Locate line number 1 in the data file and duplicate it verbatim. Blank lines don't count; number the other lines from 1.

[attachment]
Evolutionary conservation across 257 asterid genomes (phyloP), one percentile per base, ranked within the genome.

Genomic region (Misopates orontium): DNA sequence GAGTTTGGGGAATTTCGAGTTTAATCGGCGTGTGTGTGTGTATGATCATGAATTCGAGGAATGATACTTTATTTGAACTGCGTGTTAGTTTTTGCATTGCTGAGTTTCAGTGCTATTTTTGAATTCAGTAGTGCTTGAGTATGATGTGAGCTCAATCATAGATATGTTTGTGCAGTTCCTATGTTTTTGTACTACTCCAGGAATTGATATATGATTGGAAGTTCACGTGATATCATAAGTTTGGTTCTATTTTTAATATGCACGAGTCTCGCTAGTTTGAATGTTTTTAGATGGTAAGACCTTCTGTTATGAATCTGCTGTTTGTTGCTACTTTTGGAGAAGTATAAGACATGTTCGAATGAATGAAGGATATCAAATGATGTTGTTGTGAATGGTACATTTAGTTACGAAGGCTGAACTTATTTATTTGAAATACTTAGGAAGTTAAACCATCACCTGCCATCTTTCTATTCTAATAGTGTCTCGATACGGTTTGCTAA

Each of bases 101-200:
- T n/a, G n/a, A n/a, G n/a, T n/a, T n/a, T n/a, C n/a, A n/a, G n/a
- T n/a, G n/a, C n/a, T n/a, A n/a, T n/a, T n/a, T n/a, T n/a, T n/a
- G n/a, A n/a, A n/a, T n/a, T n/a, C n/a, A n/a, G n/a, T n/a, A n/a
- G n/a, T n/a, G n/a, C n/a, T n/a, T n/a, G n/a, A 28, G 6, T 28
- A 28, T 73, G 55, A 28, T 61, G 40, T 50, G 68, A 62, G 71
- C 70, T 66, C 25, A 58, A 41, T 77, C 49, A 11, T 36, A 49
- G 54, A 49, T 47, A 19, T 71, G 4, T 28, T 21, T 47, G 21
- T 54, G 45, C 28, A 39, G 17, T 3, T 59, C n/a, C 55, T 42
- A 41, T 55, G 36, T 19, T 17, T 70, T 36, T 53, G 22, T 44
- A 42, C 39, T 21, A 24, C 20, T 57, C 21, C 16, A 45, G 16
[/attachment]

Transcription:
Evolutionary conservation across 257 asterid genomes (phyloP), one percentile per base, ranked within the genome.